Seven tips to get the most from your dehumidifierExpert ideas for using your damp fighting machine
26 March 2015
Damp can be an expensive problem for your home. But buying a dehumidifier is a relatively low cost way to prevent it from spreading. We've collated our top tips for using your dehumidifier most effectively, and tell you what to do for more serious damage like rising damp.
Not only is damp unattractive and may affect the value of your home, it can be bad for your health too - if you have damp or mould, you're more likely to develop respiratory problems like asthma and allergies.
Dehumidifiers are designed to monitor and manage a room's humidity levels by drawing excess moisture out of the air. This helps to reduce condensation and, with it, the chances that damp will develop.
We've put more than 20 dehumidifiers through our tough lab tests to see which ones extract the most moisture, and won't cause a racket while they do it. Find the ideal model for your home by heading straight to our dehumidifier reviews.
Get the most from your dehumidifier
1. Empty it regularly
Empty the collected water out of the dehumidifier after every use and before moving it to another room. This will help the unit to work more effectively for longer.
2. Think about position
Keep your dehumidifier away from walls, curtains and furniture and keep all doors and windows closed when you use it. The more centrally the unit is placed, the more moisture it should remove from the air.
3. Get the humidity right
Generally, you should aim for a relative humidity of between 30% and 50%. But be careful if you're using your machine to protect valuable items, such as guitars or classic cars - you will need to check specific humidity levels with a specialist.
Some dehumidifiers are able to work at a range of humidity settings. Find the very best ones that we've tested by checking out all our Best Buy dehumidifiers.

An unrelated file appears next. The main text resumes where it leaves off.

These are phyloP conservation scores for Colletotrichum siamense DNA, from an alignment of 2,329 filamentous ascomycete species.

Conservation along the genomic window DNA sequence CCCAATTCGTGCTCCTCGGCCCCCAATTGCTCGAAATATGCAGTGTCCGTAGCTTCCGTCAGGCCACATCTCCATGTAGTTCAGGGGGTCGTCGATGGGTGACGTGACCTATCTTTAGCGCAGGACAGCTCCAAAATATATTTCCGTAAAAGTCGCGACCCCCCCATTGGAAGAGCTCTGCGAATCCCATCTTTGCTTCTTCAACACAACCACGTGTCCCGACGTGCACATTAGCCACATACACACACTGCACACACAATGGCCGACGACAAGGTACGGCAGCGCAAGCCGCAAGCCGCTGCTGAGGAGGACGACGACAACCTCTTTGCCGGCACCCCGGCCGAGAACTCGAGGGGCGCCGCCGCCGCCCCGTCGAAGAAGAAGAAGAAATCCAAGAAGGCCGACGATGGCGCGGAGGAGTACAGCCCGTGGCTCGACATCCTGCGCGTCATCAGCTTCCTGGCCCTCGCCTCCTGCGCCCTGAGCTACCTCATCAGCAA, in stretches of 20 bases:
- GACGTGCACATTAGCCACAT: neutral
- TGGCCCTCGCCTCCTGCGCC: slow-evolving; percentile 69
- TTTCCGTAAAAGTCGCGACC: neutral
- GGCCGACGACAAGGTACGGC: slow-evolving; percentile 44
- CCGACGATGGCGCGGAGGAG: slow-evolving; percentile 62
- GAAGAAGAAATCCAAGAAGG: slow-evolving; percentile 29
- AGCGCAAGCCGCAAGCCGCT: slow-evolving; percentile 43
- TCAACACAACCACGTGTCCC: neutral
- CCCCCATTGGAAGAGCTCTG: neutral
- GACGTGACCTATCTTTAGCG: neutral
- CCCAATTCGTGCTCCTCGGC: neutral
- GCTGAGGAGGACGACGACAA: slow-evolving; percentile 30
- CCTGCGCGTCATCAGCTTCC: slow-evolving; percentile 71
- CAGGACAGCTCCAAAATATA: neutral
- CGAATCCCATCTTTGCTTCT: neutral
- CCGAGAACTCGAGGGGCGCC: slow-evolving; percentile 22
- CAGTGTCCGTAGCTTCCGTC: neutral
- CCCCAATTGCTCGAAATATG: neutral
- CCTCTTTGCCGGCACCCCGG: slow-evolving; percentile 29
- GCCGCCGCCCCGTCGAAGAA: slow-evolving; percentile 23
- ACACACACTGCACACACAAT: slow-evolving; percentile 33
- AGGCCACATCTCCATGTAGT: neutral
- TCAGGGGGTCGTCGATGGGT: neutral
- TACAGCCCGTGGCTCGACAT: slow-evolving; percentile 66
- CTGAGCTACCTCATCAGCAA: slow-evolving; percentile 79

4. Vacuum first
It's a good idea to vacuum your floors before you switch on your dehumidifier, so that it doesn't spread dust particles. This is particularly important if you already suffer from allergies.
If you do have allergies, you should look out for a dehumidifier that has a dust filter. Plus you should choose a low humidity as this is better for controlling dust mites - although the lining of your throat can feel uncomfortable at lower than 30% relative humidity.
5. Be cost-effective
Dehumidifiers usually take a few hours to reduce humidity. So unless you enjoy giving money to your energy supplier, you will need to be smart about when you use one. If you’re on a tariff that offers you cheaper electricity at night, such as Economy 7, set the timer to run your dehumidifier at this time.
Don’t worry if you’re not on one of these tariffs though - you can still make savings. Most of our Best Buys are more effective in warm temperatures, so run yours only when the heating is on.
6. Get frost control
If you're using a dehumidifier in a cool room - for example, in a basement - check the dehumidifier has frost control. This will stop the dehumidifier freezing up if it gets too cold during use.
You can check our product reviews to find out which models do - and don't - have frost control and other features, such as inbuilt humidistats, digital displays and clothes drying functions.
7. Use at the right times
Dehumidifiers are most effective when you have excess moisture in your home. So switch yours on just after you've taken a shower, or if you're drying washed clothes indoors.
But dehumidifiers are no cure for a serious damp problem. Keep reading to see how to deal with larger scale damp problems.
Rising damp and penetrating damp
Although dehumidifiers are a cost-effective way to prevent damp from taking hold in your home, they can't remove cases of serious damp. Our expert guide helps you identify the kind of damp that's affecting your home.
If you discover that you have rising damp, you should check how effective your damp-proof coursing is. Although you'll need an expert to assist, this may not be as expensive as you think - it may just be a case of digging away any soil that is above the level of the damp-proof course.
Solving penetrating damp is unlikely to be quite so easy though. You'll need to identify where the cause of the damp is coming from and then mend it. Some of the most common causes are a dodgy roof, leaky guttering and gaps in window and door frames.
Get to the heart of the problem now, before your damp problem causes even more damage - see all our advice on dealing with damp.